In the textbook of CLRS, 'ch. 34.2 Polynomial-time verification' it says the following:
Suppose that a friend tells you that a given graph G is hamiltonian, and then offers to prove it by giving you the vertices in order along the hamiltonian cycle. It would certainly be easy enough to verify the proof: simply verify that the provided cycle is hamiltonian by checking whether it is a permutation of the vertices of $V$ and whether each of the consecutive edges along the cycle actually exists in the graph. You could certainly implement this verification algorithm to run in $O(n^2)$ time, where $n$ is the length of the encoding of $G$.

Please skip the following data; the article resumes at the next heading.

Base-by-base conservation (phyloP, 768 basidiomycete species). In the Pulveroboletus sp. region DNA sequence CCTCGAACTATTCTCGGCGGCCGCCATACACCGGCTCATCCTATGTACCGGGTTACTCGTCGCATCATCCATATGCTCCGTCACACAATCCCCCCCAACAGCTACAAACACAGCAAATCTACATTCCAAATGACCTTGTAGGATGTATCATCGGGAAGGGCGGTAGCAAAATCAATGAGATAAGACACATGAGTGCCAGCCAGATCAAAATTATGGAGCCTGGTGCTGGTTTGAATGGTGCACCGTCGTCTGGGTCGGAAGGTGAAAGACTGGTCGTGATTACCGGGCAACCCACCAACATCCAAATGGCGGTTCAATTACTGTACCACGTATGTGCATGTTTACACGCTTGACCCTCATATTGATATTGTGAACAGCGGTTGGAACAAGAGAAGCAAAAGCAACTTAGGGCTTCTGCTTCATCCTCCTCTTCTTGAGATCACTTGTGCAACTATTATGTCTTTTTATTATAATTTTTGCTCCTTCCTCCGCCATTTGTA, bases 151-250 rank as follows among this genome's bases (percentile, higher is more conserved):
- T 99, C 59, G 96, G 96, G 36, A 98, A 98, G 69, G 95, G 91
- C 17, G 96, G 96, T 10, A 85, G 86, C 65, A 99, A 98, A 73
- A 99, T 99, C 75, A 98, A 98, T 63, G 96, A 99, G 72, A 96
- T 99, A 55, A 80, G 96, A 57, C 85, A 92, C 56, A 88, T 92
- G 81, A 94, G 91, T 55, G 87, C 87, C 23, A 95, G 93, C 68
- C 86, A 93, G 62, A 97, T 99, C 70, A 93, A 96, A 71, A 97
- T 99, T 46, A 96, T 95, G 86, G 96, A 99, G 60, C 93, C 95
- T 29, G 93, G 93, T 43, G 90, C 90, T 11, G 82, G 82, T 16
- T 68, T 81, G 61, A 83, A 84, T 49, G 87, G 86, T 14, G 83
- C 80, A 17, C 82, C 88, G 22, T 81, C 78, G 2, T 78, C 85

To me, for each consecutive pair $(u,v)$ of the given cycle, we could verify if it's an edge in $G$. Further we could use some color coding for each vertex to ensure we don't revisit a vertex. By doing so, we could verify if the given cycle is Hamiltonian in $O(E)=O(m^2)$ time where $m$ is the number of vertices in $G$. Further we can see the minimum encoding $n$ of $G$ is $m^2=n$. Thus $O(E)=O(m^2)=O(n)$. Can anyone help me understand, why it is mentioned as $O(n^2)$ instead!